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While we don’t really understand this kind of thing entirely, there is something odd going on each winter when it comes to places like the North Pole. You see, with cold wind whirling around the North Pole, it could change things weather-wise for some locations as things unfold. 

Overall what I am talking about here is something known as stratospheric warming and well, it’s quite confusing but important to be aware of. When we face something like sudden stratospheric warming, it increases the risks of very cold temperatures. A study going over this was led by researchers at the Universities of Bristol, Bath, and Exeter according to and together these universities were able to come to an understanding over things in some ways. Their findings could help make weather models overall a lot more accurate when you really think about it. wrote as follows about all of this:

The stratosphere is the layer of the atmosphere from around 10-50km above the earth’s surface. SSW events are some of the most extreme of atmospheric phenomena and can see polar stratospheric temperature increase by up to 50°C over the course of a few days. Such events can bring very cold weather, which often results in snowstorms.

The infamous 2018 ‘Beast from the East’ is a stark reminder of what an SSW can bring. The disturbance in the stratosphere can be transmitted downward and if this continues to the Earth’s surface, there can be a shift in the jet stream, leading to unusually cold weather across Europe and Northern Asia. It can take several weeks for the signal to reach the surface, or the process may only take a few days.

The study, published in the Journal of Geophysical Research and funded by the Natural Environment Research Council (NERC), involved the analysis of 40 observed SSW events that occurred over the last 60 years. Researchers developed a novel method for tracking the signal of an SSW downward from its onset in the stratosphere to the surface.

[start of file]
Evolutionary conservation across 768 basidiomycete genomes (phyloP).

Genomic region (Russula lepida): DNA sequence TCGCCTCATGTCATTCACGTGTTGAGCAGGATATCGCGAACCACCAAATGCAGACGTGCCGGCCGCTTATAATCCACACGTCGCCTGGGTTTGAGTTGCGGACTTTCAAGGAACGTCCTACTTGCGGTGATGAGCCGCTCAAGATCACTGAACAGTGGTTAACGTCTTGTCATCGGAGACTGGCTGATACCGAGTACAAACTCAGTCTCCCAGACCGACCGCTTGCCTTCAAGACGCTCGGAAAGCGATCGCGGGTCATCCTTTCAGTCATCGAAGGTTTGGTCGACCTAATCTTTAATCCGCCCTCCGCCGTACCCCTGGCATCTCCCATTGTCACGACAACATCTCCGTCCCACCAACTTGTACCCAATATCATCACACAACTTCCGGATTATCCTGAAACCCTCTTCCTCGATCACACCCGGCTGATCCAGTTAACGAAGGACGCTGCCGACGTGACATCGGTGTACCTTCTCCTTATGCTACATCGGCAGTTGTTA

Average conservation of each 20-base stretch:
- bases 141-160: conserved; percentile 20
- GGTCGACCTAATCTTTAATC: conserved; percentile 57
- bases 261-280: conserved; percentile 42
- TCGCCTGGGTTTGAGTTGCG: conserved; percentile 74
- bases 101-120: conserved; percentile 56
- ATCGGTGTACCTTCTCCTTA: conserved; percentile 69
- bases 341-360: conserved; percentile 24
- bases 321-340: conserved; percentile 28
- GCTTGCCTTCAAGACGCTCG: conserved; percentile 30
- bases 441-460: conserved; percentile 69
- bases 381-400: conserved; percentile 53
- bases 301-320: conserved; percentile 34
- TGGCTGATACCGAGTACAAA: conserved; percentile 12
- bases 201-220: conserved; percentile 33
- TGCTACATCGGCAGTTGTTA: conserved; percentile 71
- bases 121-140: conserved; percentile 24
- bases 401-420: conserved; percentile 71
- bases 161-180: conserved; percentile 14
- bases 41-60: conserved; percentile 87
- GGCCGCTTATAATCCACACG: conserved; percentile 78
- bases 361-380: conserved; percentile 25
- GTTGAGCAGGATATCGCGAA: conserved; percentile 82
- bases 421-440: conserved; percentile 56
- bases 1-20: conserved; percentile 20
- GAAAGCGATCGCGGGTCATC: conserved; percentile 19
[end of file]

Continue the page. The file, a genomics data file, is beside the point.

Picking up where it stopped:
Findings in the paper, Tracking the stratosphere-to-surface impact of Sudden Stratospheric Warmings suggest split events tend to be associated with colder weather over northwest Europe and Siberia.

The lead author of the study, Dr. Richard Hall, said there was an increased chance of extreme cold, and potentially snow, over the next week or two. “While an extreme cold weather event is not a certainty, around two-thirds of SSWs have a significant impact on surface weather. What’s more, today’s SSW is potentially the most dangerous kind, where the polar vortex splits into two smaller ‘child’ vortices.”

I know, this might not sound like much to some but in general, it helps us better understand a lot. This study is able to show us a means of probability when it comes to SSW events. Yes, we still have more things that need to be answered but this is a good start towards something big. 

The abstract of the study noted above goes as follows:

Sudden stratospheric warming (SSW) events are extreme atmospheric regimes which can have a signature in surface weather up to 40 days after event onset in the stratosphere. SSWs can be classified as either vortex splitting or vortex displacement events, with the nature and timing of the surface impact potentially being different between the two. In this study, using ERA40/Interim reanalysis data we developed a simple empirical downward tracking algorithm which for the first time allows us to estimate the time of surface impact for individual SSW events. We show that the surface impact following splitting events is, on average, about one week earlier than following displacement events, albeit with considerable variability.

BY compositing tropospheric responses around the identified date of surface impact, rather than around the central stratospheric onset date as common in previous studies, we can better constrain the surface signal of SSWs. We find that while the difference in North Atlantic Oscillation (NAO) anomalies between split and displacement vortices is small, surface temperature anomalies over northwest Europe and Northern Eurasia are significantly colder for splitting events, particularly over the UK just prior to the surface impact date. Displacement events on average are wetter over Northwest Europe around the time of surface impact, consistent with the jet stream being displaced further south in response to split events. Our downward tracking algorithm can be used with any reanalyses and gridded model data, and therefore will be a valuable tool for use with the latest climate models. 

What do you think about all of this? I for one find it mind-blowing. Things like this are hard to get into but once you really look into them they really take you by surprise.